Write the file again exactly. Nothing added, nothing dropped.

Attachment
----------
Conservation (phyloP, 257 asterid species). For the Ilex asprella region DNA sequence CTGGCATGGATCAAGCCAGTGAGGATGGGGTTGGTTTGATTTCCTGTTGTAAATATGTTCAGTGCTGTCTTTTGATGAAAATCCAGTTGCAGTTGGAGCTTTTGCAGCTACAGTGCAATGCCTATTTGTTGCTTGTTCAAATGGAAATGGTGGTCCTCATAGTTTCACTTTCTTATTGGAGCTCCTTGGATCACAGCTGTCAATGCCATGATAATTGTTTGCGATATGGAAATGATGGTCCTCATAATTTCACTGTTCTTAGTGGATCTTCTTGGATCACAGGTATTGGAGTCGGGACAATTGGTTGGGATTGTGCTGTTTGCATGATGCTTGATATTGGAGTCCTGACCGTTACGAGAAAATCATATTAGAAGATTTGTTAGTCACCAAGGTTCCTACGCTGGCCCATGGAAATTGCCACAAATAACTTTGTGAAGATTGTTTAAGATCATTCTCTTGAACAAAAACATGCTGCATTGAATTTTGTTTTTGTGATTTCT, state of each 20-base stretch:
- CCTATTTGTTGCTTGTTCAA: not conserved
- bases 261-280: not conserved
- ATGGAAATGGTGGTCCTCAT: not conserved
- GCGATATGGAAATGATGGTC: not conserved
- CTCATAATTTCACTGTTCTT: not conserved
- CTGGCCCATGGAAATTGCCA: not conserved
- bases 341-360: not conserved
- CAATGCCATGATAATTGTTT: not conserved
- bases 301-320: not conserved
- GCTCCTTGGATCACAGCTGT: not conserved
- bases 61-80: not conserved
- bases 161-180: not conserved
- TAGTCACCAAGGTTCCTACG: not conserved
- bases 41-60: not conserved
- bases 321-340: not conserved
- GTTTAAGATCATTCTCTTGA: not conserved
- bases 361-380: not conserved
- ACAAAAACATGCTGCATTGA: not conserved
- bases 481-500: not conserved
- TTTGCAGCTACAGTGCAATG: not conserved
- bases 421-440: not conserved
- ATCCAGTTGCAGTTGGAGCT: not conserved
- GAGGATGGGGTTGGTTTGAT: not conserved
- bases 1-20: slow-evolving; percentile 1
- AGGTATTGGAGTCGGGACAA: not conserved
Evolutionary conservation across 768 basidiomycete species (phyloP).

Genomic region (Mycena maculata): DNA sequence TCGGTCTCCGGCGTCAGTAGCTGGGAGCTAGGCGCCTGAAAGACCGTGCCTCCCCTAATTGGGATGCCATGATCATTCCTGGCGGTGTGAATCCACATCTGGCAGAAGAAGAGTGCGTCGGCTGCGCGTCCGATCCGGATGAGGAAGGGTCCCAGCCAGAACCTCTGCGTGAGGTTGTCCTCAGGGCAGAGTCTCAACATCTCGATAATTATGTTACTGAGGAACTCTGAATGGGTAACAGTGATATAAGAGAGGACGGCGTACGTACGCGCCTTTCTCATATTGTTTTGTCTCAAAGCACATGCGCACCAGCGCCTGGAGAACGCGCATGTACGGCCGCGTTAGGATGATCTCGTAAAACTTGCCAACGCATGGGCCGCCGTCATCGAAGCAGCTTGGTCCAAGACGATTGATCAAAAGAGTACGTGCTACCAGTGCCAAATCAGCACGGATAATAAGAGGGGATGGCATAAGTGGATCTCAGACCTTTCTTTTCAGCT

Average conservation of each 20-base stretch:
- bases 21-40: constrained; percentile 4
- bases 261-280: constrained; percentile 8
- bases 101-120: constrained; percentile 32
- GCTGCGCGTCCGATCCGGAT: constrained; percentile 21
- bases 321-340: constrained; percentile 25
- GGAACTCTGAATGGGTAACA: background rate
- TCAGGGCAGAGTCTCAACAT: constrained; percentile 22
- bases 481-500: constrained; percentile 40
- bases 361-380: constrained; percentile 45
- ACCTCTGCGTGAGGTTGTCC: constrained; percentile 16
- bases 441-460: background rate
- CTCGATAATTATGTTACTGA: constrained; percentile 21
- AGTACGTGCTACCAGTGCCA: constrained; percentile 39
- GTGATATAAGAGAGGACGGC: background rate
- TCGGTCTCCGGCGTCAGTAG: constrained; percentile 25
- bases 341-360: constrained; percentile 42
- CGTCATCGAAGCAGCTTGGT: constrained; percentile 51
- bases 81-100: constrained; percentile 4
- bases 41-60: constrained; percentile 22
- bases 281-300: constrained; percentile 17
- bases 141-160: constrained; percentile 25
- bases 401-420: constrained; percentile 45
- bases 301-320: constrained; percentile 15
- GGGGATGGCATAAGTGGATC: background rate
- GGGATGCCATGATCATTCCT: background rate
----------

Conservation (phyloP, 257 asterid species). For the Ilex asprella region DNA sequence CTGGCATGGATCAAGCCAGTGAGGATGGGGTTGGTTTGATTTCCTGTTGTAAATATGTTCAGTGCTGTCTTTTGATGAAAATCCAGTTGCAGTTGGAGCTTTTGCAGCTACAGTGCAATGCCTATTTGTTGCTTGTTCAAATGGAAATGGTGGTCCTCATAGTTTCACTTTCTTATTGGAGCTCCTTGGATCACAGCTGTCAATGCCATGATAATTGTTTGCGATATGGAAATGATGGTCCTCATAATTTCACTGTTCTTAGTGGATCTTCTTGGATCACAGGTATTGGAGTCGGGACAATTGGTTGGGATTGTGCTGTTTGCATGATGCTTGATATTGGAGTCCTGACCGTTACGAGAAAATCATATTAGAAGATTTGTTAGTCACCAAGGTTCCTACGCTGGCCCATGGAAATTGCCACAAATAACTTTGTGAAGATTGTTTAAGATCATTCTCTTGAACAAAAACATGCTGCATTGAATTTTGTTTTTGTGATTTCT, state of each 20-base stretch:
- CCTATTTGTTGCTTGTTCAA: not conserved
- bases 261-280: not conserved
- ATGGAAATGGTGGTCCTCAT: not conserved
- GCGATATGGAAATGATGGTC: not conserved
- CTCATAATTTCACTGTTCTT: not conserved
- CTGGCCCATGGAAATTGCCA: not conserved
- bases 341-360: not conserved
- CAATGCCATGATAATTGTTT: not conserved
- bases 301-320: not conserved
- GCTCCTTGGATCACAGCTGT: not conserved
- bases 61-80: not conserved
- bases 161-180: not conserved
- TAGTCACCAAGGTTCCTACG: not conserved
- bases 41-60: not conserved
- bases 321-340: not conserved
- GTTTAAGATCATTCTCTTGA: not conserved
- bases 361-380: not conserved
- ACAAAAACATGCTGCATTGA: not conserved
- bases 481-500: not conserved
- TTTGCAGCTACAGTGCAATG: not conserved
- bases 421-440: not conserved
- ATCCAGTTGCAGTTGGAGCT: not conserved
- GAGGATGGGGTTGGTTTGAT: not conserved
- bases 1-20: slow-evolving; percentile 1
- AGGTATTGGAGTCGGGACAA: not conserved
Evolutionary conservation across 768 basidiomycete species (phyloP).

Genomic region (Mycena maculata): DNA sequence TCGGTCTCCGGCGTCAGTAGCTGGGAGCTAGGCGCCTGAAAGACCGTGCCTCCCCTAATTGGGATGCCATGATCATTCCTGGCGGTGTGAATCCACATCTGGCAGAAGAAGAGTGCGTCGGCTGCGCGTCCGATCCGGATGAGGAAGGGTCCCAGCCAGAACCTCTGCGTGAGGTTGTCCTCAGGGCAGAGTCTCAACATCTCGATAATTATGTTACTGAGGAACTCTGAATGGGTAACAGTGATATAAGAGAGGACGGCGTACGTACGCGCCTTTCTCATATTGTTTTGTCTCAAAGCACATGCGCACCAGCGCCTGGAGAACGCGCATGTACGGCCGCGTTAGGATGATCTCGTAAAACTTGCCAACGCATGGGCCGCCGTCATCGAAGCAGCTTGGTCCAAGACGATTGATCAAAAGAGTACGTGCTACCAGTGCCAAATCAGCACGGATAATAAGAGGGGATGGCATAAGTGGATCTCAGACCTTTCTTTTCAGCT

Average conservation of each 20-base stretch:
- bases 21-40: constrained; percentile 4
- bases 261-280: constrained; percentile 8
- bases 101-120: constrained; percentile 32
- GCTGCGCGTCCGATCCGGAT: constrained; percentile 21
- bases 321-340: constrained; percentile 25
- GGAACTCTGAATGGGTAACA: background rate
- TCAGGGCAGAGTCTCAACAT: constrained; percentile 22
- bases 481-500: constrained; percentile 40
- bases 361-380: constrained; percentile 45
- ACCTCTGCGTGAGGTTGTCC: constrained; percentile 16
- bases 441-460: background rate
- CTCGATAATTATGTTACTGA: constrained; percentile 21
- AGTACGTGCTACCAGTGCCA: constrained; percentile 39
- GTGATATAAGAGAGGACGGC: background rate
- TCGGTCTCCGGCGTCAGTAG: constrained; percentile 25
- bases 341-360: constrained; percentile 42
- CGTCATCGAAGCAGCTTGGT: constrained; percentile 51
- bases 81-100: constrained; percentile 4
- bases 41-60: constrained; percentile 22
- bases 281-300: constrained; percentile 17
- bases 141-160: constrained; percentile 25
- bases 401-420: constrained; percentile 45
- bases 301-320: constrained; percentile 15
- GGGGATGGCATAAGTGGATC: background rate
- GGGATGCCATGATCATTCCT: background rate